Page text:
Health Australia Party

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Health Australia Party
Party President Adjunct Professor Kerry Bone
Convenor Judith Anne Cooke
Founded 2013 as Natural Medicine Party[1]
Ideology Anti-vaccination

The Health Australia Party (HAP) is a registered minor political party in Australia, registered on 7 November 2013.[3] It was formed in 2013 by naturopath Andrew Patterson of Sawtell, New South Wales.

It was known as the Natural Medicine Party until 8 October 2015.[4] The HAP was involved in Glenn Druery's Minor Party Alliance in 2013.[5][6]

The party has been criticised for its support of pseudoscience, alternative medicine, and conspiracy theories, as well as for its policies and misleading name.[7][2]


Patterson identifies five pillars that his party aims to make healthy with a philosophy rooted in natural medicine: people, society, democracy, environment, and economy.[8]

The HAP is critical of both the Coalition's "no jab, no pay" legislation and the Labor Party's health policy. The Sydney Morning Herald has reported that the HAP is against water fluoridation in Australia; that its manifesto "reveals a preoccupation with homeopathy, home birth and conspiracy theories about medical research"; and that it supports chiropractic treatment of infants with colic.[9] The party describes their criticism of the "no jab, no pay" legislation as support for informed consent.[10] According to the ABC, the party "also supports animal rights, food cooperatives, the Tobin tax system, which supports the taxing of foreign currency transactions, more academic freedom in universities, a Swiss-style national service system, and greater restrictions on herbicides and pesticides".[2]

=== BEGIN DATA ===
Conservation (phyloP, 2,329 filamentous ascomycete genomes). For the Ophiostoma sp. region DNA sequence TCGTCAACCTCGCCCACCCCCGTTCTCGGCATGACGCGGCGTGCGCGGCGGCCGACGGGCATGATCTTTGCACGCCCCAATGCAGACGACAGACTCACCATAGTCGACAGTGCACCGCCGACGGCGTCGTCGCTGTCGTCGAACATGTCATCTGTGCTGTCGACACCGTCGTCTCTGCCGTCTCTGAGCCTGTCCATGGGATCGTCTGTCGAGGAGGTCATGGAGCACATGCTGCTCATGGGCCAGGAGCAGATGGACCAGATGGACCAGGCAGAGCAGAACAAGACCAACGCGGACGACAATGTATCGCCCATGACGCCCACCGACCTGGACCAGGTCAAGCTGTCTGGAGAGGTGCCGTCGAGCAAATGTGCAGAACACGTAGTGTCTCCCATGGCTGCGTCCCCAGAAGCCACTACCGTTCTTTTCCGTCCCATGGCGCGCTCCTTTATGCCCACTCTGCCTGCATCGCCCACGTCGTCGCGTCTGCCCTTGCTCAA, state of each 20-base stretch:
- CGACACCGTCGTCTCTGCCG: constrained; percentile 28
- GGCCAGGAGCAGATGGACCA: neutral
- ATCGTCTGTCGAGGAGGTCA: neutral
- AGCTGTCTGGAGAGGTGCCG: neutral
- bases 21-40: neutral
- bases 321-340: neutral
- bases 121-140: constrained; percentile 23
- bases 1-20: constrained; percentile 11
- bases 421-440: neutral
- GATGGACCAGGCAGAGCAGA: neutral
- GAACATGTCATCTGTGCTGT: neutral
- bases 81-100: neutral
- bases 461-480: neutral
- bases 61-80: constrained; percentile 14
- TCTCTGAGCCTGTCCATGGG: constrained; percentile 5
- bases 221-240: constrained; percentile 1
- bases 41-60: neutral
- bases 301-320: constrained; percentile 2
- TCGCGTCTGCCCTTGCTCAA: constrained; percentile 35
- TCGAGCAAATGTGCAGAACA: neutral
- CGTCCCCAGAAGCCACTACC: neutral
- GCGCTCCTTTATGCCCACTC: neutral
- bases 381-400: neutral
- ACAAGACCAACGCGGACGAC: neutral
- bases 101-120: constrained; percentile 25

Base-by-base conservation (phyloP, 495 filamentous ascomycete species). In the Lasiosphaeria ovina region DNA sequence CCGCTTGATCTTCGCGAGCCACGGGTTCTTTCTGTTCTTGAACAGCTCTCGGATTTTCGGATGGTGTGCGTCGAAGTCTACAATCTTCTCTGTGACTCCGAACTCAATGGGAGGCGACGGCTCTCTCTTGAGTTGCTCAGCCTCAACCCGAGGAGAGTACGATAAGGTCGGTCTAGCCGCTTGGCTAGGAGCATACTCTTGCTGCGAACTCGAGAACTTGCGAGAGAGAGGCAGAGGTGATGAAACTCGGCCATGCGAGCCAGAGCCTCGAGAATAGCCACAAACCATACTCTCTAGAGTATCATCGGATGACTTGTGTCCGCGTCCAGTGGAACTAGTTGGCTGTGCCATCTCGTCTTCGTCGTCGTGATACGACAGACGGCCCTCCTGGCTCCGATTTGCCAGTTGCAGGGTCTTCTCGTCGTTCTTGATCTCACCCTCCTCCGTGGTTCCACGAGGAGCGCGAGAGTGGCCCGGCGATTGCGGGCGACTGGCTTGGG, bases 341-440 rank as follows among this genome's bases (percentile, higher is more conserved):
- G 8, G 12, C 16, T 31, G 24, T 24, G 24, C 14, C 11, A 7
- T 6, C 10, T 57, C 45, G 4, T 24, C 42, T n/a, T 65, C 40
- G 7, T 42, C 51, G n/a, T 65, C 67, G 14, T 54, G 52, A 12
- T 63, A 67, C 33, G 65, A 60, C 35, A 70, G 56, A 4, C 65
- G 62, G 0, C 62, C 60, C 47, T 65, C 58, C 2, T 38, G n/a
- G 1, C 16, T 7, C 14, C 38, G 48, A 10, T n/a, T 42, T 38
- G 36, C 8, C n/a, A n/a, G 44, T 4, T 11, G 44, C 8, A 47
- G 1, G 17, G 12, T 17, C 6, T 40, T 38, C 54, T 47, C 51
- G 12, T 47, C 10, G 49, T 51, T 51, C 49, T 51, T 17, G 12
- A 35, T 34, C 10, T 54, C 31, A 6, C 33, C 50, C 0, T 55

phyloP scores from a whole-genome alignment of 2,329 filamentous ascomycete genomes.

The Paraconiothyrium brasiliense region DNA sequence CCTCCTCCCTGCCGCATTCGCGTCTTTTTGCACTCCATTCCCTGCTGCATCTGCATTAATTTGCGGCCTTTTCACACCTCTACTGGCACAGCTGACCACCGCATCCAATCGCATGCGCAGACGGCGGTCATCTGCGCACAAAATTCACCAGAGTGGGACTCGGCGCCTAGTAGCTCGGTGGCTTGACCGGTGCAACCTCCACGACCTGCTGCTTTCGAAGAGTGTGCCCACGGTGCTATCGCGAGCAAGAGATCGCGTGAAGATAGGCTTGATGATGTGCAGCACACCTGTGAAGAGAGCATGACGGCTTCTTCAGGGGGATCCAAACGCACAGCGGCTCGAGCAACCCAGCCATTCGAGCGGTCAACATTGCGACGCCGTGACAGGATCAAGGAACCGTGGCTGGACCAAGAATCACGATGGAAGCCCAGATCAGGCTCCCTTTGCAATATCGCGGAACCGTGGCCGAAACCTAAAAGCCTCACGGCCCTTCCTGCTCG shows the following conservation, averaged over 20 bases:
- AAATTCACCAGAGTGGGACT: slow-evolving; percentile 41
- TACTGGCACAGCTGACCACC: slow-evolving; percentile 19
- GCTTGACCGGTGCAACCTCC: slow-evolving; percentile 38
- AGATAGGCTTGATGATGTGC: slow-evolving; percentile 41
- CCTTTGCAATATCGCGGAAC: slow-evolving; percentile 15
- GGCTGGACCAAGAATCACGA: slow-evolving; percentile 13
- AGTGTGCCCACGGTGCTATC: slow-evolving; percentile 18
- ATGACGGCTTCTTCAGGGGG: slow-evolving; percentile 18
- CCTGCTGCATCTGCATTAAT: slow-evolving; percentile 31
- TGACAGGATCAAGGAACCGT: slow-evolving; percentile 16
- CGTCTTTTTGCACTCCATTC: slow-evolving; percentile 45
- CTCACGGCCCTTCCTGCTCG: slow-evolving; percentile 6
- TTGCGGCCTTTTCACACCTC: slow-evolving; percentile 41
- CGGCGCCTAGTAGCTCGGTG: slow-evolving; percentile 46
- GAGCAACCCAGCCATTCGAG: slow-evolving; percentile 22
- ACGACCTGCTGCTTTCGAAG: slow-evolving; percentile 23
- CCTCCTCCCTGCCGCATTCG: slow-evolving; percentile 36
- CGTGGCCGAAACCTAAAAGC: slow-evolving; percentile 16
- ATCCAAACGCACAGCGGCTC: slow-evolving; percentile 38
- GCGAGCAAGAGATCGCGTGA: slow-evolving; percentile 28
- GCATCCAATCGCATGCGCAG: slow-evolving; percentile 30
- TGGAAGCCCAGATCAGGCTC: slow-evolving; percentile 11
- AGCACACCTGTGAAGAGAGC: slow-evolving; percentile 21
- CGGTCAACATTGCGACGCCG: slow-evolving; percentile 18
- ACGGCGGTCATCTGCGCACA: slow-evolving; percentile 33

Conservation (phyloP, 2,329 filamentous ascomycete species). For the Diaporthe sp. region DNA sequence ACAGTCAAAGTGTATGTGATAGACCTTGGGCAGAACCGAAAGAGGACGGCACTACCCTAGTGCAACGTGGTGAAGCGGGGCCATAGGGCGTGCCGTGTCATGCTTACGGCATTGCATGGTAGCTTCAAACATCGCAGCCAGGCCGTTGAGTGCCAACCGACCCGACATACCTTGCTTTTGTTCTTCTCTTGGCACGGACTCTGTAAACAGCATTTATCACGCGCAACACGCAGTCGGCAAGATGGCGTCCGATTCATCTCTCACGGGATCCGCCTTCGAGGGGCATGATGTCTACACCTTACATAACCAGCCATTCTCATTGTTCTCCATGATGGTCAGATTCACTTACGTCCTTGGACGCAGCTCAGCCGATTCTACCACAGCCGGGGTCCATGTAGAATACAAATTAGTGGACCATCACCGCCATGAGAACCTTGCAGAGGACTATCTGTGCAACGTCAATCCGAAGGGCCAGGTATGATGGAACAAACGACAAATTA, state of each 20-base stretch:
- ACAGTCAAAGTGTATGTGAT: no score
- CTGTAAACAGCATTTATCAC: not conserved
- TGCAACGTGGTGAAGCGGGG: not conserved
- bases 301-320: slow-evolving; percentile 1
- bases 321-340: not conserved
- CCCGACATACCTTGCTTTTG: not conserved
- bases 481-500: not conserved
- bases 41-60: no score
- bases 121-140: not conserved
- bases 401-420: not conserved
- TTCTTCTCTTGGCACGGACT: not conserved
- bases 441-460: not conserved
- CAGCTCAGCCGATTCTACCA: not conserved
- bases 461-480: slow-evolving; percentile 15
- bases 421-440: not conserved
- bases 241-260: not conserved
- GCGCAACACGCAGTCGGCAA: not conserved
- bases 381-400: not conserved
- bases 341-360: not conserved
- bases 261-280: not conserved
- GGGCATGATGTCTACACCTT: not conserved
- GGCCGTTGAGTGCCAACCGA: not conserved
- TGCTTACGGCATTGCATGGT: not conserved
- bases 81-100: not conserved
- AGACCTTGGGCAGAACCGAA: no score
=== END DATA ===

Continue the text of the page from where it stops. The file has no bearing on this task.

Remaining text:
The HAP's national president, Kerry Bone, stated on the party's website that, "True freedom of choice in health care, facilitated by a supportive and empathetic government and informed by balanced media representation, is what we seek."[11]

2016 Federal election[edit]

The Health Australia Party fielded senate candidates for New South Wales, Queensland, Victoria and Western Australia in the 2016 federal election.[12] It was in the first column on the NSW Senate ballot paper,[13] with party founder Andrew Patterson as the lead candidate.[9] Victorian candidate Dr Isaac Golden stated that the party "was created in 2015 largely in an attempt to expose and counter the damaging effects of this insidious influence on Australian healthcare systems,[14] and "to respond to the well funded, sustained and coordinated attacks on natural medicine in Australia which have placed our homeopathic profession at risk, as well as all natural therapists".[15]

The party gained less than 0.5% of first-preference votes in each state except New South Wales where it gained slightly over 1%.[16][needs update]


Steven Novella has written that the party subscribes to the Big Pharma conspiracy theory and takes a number of pseudoscientific and anti-science stances such as promoting homoeopathy and claiming that electro-smog gives rise to electromagnetic hypersensitivity.[7] Novella writes that "The HAP appears to be just a group of CAM practitioners trying to use the political process to advance their quack profession".[7]